Middlesex-London Health Unit

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Youth (Ages 13-24)

Adolescence is a time of changing social roles, relationships, experiences and expectations. It's a time for developing skills for healthy adulthood and experimentation in activities that may have a positive or negative health impact. Positive behaviour patterns prevent chronic health issues later in life.

 

Parenting Styles

Parenting styles impact children and youth. There is no single right way to be a parent. It's up to you to develop your own approach to parenting.

Growth and Development

While every young person will grow and develop differently, there are certain events and changes that happen to everyone. Understanding these changes or stages of development, will help you to promote healthy growth and development in youth and identify any supports that they may need

 

During adolescence youth develop:

  • A sense of identity
  • Competency
  • Make transitions from school to employment
  • Participate in their community
  • Prepare for personal relationships

Youth engagement, resiliency and developmental assets are important building blocks for our young people. Youth who are engaged in meaningful activities broaden their perspectives of issues, develop new ideas and gain wonderful experiences. These opportunities are beneficial for the youth, their families, their peers and all of society.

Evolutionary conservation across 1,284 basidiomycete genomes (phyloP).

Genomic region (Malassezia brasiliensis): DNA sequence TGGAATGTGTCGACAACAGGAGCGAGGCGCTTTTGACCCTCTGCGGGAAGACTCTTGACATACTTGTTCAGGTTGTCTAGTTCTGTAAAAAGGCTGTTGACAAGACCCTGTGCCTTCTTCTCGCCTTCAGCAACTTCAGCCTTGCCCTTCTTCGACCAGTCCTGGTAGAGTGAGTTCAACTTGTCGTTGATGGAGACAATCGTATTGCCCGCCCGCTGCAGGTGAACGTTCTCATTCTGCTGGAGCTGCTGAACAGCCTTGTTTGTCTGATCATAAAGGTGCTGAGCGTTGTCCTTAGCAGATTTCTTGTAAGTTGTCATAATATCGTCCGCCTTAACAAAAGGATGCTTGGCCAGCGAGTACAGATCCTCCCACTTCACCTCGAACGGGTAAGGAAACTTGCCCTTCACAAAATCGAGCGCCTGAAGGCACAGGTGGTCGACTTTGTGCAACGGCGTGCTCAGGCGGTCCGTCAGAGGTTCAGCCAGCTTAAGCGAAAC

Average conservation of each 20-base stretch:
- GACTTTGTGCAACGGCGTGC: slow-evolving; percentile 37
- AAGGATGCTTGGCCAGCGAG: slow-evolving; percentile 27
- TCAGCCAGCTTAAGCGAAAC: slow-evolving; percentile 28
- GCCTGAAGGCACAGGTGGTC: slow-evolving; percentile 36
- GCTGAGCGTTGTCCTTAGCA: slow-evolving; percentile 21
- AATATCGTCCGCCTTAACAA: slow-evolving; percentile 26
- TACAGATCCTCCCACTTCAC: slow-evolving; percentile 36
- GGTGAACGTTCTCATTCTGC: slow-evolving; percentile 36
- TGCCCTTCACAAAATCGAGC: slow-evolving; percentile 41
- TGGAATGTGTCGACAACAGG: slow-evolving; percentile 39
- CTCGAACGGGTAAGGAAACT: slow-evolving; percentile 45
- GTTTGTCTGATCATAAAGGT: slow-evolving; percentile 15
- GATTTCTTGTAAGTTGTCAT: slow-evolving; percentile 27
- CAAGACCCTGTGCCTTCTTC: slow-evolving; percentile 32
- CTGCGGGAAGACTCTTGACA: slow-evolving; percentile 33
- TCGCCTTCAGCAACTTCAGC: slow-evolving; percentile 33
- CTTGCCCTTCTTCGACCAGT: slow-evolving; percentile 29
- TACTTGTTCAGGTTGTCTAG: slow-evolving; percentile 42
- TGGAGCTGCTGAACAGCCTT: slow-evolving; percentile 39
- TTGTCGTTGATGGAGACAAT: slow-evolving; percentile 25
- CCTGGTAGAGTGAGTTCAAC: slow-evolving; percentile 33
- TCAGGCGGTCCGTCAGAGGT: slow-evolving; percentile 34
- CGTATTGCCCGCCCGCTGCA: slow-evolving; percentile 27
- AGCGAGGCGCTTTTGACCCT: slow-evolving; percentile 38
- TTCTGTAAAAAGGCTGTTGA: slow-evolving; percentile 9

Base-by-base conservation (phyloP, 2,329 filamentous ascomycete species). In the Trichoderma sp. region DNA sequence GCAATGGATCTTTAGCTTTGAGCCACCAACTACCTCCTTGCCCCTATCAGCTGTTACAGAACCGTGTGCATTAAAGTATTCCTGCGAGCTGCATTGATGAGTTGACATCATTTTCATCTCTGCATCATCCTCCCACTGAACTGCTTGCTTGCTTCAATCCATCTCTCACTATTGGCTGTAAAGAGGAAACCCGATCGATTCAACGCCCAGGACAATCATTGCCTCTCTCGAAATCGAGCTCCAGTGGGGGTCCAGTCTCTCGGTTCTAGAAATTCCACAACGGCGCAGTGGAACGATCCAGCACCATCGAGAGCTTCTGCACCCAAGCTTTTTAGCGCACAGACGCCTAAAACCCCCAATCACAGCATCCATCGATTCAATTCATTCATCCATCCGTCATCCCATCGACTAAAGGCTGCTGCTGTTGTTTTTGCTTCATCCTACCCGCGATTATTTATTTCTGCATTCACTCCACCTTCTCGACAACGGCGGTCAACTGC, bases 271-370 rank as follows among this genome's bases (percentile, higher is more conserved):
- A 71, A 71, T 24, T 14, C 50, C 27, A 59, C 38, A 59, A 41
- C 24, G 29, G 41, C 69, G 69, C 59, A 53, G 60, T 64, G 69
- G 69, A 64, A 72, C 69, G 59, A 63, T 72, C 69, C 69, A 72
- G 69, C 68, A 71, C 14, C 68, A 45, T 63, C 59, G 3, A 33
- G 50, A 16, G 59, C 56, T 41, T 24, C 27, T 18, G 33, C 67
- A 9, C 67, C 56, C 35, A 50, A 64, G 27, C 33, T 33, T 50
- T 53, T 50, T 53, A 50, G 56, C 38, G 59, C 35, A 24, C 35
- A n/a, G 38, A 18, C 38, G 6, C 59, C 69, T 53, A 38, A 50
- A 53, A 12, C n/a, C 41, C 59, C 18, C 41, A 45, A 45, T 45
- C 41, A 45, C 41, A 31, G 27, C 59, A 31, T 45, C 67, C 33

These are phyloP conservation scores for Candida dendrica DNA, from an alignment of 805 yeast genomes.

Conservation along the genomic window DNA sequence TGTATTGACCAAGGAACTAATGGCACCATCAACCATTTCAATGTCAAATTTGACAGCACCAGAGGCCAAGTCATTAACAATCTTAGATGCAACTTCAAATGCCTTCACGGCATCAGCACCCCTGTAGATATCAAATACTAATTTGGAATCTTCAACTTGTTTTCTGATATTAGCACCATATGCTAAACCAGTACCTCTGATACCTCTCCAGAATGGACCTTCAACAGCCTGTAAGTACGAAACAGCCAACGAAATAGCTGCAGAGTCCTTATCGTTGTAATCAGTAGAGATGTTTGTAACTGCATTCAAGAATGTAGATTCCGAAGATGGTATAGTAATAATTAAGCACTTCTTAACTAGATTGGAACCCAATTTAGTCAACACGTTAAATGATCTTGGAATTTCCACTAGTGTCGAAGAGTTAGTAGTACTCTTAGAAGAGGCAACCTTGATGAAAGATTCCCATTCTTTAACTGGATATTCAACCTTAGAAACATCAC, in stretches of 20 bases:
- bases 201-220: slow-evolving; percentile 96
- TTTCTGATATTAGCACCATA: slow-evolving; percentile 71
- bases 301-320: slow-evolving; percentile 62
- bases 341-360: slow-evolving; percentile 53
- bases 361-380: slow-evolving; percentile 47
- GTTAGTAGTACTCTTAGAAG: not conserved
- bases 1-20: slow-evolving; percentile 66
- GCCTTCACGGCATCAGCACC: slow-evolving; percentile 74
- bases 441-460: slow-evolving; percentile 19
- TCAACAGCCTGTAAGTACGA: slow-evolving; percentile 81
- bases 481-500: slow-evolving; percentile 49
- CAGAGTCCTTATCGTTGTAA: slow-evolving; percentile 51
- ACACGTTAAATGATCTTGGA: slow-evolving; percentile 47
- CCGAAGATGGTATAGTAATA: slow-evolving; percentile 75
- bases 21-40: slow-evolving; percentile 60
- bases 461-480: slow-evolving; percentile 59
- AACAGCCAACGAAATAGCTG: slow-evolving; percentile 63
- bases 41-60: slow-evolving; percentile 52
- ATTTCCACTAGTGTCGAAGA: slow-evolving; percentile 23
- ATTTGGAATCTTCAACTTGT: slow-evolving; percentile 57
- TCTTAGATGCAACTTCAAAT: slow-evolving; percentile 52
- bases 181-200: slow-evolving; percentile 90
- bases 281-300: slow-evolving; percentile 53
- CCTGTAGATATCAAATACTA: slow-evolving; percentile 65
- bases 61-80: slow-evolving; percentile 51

Contact Us

Child and Youth Program Team at the Middlesex-London Health Unit

  • 519-663-5317 ext. 3060
 
Date of creation: February 22, 2013
Last modified on: May 28, 2018
 
 

References

1B. R. Flay, .Positive Youth Development Requires Comprehensive Health Promotion Programs, American Journal of Health Behaviour 26, 6 (2002): pp. 407.424. Retrieved from
http://www.ncbi.nlm.nih.gov/pubmed/12437016
2Centre of Excellence for Youth Engagement, .Youth Engagement Toolkit [online] Retrieved from
http://www.tgmag.ca/hbsc_site/resources/HBSC_ReportFINAL_e150.pdf
3Freeman, John, et al. 2011. The Health of Canada's Young People: a mental health focus. Ottawa: Public Health Agency of Canada. Retrieved from
http://www.phac-aspc.gc.ca/hp-ps/dca-dea/prog-ini/school-scolaire/behaviour-comportements/publications/hcyp-sjc-eng.php